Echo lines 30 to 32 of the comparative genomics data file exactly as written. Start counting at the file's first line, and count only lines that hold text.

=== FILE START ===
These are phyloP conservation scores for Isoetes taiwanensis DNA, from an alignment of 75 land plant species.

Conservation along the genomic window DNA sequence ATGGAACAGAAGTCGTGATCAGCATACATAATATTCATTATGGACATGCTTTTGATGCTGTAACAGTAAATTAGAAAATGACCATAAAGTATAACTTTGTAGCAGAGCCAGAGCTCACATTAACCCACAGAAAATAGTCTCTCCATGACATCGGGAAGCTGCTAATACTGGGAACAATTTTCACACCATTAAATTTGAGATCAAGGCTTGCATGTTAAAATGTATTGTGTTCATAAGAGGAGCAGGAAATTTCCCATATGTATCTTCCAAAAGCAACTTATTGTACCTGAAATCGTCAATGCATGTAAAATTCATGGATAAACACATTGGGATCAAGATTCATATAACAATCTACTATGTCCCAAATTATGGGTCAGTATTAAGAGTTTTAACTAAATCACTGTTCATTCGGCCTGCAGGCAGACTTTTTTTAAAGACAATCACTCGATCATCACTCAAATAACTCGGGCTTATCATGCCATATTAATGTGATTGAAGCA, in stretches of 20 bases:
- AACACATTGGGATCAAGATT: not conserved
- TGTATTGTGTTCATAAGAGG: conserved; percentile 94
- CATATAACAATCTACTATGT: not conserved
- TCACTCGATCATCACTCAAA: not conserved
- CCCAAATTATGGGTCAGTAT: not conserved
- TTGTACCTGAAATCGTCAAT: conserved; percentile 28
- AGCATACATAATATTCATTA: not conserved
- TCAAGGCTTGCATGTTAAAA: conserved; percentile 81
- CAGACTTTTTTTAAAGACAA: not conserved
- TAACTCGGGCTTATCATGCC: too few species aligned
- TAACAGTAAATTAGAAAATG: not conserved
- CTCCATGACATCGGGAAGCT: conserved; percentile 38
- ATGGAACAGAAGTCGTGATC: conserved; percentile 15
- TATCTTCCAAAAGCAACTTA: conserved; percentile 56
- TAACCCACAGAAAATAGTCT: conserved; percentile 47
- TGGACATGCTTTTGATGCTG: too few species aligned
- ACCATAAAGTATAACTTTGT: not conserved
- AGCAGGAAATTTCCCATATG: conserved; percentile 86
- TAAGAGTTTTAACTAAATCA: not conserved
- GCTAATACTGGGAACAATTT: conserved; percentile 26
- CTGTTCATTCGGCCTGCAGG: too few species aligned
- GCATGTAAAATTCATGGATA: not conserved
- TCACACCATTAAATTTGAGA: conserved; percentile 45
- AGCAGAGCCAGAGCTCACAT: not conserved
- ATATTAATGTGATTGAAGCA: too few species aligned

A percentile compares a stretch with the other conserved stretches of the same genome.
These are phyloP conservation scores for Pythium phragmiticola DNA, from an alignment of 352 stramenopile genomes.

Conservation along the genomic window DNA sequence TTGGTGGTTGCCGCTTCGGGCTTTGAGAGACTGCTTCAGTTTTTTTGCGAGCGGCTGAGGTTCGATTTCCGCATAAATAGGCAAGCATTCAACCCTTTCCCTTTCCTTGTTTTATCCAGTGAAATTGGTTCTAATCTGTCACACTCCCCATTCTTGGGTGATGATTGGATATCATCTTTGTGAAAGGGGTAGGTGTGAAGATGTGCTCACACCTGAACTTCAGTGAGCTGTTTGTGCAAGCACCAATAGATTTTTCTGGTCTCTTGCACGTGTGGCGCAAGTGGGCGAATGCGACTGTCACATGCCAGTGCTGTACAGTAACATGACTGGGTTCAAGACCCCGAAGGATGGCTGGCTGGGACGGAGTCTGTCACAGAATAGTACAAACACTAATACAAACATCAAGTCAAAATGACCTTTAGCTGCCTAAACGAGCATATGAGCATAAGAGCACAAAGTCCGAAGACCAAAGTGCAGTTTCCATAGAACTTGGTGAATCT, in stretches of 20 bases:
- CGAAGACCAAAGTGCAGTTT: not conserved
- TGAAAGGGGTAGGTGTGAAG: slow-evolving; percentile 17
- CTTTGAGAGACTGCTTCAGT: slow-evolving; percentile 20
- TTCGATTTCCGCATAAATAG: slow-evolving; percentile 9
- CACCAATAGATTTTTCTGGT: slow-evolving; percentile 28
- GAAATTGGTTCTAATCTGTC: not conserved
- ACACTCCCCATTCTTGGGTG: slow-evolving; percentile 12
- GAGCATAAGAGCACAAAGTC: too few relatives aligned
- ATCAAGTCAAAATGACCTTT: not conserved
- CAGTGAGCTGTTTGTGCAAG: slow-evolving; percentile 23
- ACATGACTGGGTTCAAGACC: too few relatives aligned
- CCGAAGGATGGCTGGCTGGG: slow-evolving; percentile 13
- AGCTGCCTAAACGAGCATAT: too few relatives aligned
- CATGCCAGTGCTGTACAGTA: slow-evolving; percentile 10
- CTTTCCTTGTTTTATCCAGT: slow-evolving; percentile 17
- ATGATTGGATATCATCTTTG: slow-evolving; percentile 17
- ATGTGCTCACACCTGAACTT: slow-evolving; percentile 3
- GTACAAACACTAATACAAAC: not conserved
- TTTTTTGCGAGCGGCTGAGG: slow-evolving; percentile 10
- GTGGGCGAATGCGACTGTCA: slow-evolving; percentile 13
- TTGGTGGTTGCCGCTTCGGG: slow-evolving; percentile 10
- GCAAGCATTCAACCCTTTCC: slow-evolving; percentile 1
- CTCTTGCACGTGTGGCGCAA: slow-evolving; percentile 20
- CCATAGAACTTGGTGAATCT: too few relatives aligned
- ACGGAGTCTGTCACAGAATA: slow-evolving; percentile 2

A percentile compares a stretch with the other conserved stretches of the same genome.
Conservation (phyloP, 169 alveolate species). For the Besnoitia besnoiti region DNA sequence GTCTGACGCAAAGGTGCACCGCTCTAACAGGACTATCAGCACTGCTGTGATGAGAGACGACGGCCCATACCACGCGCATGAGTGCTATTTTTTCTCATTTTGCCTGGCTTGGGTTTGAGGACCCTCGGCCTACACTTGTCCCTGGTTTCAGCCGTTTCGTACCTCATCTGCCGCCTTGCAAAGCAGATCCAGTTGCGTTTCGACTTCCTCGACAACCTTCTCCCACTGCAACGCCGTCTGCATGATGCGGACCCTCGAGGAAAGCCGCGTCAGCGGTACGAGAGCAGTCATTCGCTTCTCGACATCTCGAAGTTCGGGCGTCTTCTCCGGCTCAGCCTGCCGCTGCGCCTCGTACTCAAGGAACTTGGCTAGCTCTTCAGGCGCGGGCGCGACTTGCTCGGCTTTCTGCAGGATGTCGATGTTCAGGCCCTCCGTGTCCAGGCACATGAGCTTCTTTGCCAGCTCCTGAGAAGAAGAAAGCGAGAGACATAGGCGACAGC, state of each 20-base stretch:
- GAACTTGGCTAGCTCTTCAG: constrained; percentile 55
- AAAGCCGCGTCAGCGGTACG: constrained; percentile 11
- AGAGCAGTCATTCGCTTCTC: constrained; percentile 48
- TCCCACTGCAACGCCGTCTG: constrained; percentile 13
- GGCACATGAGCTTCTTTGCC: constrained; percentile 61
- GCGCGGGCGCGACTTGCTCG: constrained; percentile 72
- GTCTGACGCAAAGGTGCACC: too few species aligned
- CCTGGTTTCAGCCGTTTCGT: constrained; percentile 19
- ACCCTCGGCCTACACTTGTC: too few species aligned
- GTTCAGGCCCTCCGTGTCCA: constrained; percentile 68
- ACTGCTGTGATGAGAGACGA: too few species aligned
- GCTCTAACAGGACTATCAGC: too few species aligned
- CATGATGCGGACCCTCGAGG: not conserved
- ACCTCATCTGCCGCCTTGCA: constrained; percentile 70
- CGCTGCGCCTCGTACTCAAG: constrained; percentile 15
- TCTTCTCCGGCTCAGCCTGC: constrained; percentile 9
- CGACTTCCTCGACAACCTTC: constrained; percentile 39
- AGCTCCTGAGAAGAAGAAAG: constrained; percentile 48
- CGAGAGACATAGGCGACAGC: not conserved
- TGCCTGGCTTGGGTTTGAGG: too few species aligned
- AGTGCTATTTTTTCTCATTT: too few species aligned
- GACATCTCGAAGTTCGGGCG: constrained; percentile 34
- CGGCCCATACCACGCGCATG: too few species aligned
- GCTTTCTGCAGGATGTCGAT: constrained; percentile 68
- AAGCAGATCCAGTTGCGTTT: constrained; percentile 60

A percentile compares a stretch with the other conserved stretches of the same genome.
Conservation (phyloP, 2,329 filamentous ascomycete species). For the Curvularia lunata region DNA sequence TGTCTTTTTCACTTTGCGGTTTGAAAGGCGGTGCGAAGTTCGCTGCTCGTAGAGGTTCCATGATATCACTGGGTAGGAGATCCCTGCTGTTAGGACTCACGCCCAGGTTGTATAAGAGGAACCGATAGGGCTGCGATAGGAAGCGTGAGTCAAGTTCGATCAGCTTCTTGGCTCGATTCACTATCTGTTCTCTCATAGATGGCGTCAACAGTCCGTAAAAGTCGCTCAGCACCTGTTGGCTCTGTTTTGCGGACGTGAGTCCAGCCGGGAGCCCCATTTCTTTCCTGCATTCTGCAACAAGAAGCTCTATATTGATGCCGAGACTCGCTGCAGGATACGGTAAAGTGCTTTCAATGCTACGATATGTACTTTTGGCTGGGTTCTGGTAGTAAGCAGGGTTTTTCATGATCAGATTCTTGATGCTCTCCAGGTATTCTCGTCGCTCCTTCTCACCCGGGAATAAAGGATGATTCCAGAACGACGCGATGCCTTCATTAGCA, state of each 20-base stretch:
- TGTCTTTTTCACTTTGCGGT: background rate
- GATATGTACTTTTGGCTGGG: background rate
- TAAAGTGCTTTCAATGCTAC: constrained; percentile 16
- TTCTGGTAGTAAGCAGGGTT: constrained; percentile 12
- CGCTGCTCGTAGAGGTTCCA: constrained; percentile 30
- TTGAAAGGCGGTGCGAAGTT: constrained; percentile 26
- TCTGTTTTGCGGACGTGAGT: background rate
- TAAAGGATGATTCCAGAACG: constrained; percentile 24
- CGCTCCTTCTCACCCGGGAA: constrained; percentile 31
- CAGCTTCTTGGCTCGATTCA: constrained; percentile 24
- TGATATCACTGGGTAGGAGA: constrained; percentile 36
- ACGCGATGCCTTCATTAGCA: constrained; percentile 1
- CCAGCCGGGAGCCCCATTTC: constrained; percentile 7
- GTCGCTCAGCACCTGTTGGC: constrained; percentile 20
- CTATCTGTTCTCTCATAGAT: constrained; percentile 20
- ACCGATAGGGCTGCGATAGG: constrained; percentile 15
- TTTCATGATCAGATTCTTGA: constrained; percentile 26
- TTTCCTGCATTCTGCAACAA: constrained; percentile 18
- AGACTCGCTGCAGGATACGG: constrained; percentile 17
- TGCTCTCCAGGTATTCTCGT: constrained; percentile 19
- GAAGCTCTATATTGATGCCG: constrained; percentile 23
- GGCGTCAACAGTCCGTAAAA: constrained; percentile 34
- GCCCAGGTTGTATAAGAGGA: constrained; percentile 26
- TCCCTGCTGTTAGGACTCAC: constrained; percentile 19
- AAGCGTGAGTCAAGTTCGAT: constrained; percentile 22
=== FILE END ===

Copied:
Conservation along the genomic window DNA sequence TTGGTGGTTGCCGCTTCGGGCTTTGAGAGACTGCTTCAGTTTTTTTGCGAGCGGCTGAGGTTCGATTTCCGCATAAATAGGCAAGCATTCAACCCTTTCCCTTTCCTTGTTTTATCCAGTGAAATTGGTTCTAATCTGTCACACTCCCCATTCTTGGGTGATGATTGGATATCATCTTTGTGAAAGGGGTAGGTGTGAAGATGTGCTCACACCTGAACTTCAGTGAGCTGTTTGTGCAAGCACCAATAGATTTTTCTGGTCTCTTGCACGTGTGGCGCAAGTGGGCGAATGCGACTGTCACATGCCAGTGCTGTACAGTAACATGACTGGGTTCAAGACCCCGAAGGATGGCTGGCTGGGACGGAGTCTGTCACAGAATAGTACAAACACTAATACAAACATCAAGTCAAAATGACCTTTAGCTGCCTAAACGAGCATATGAGCATAAGAGCACAAAGTCCGAAGACCAAAGTGCAGTTTCCATAGAACTTGGTGAATCT, in stretches of 20 bases:
- CGAAGACCAAAGTGCAGTTT: not conserved
- TGAAAGGGGTAGGTGTGAAG: slow-evolving; percentile 17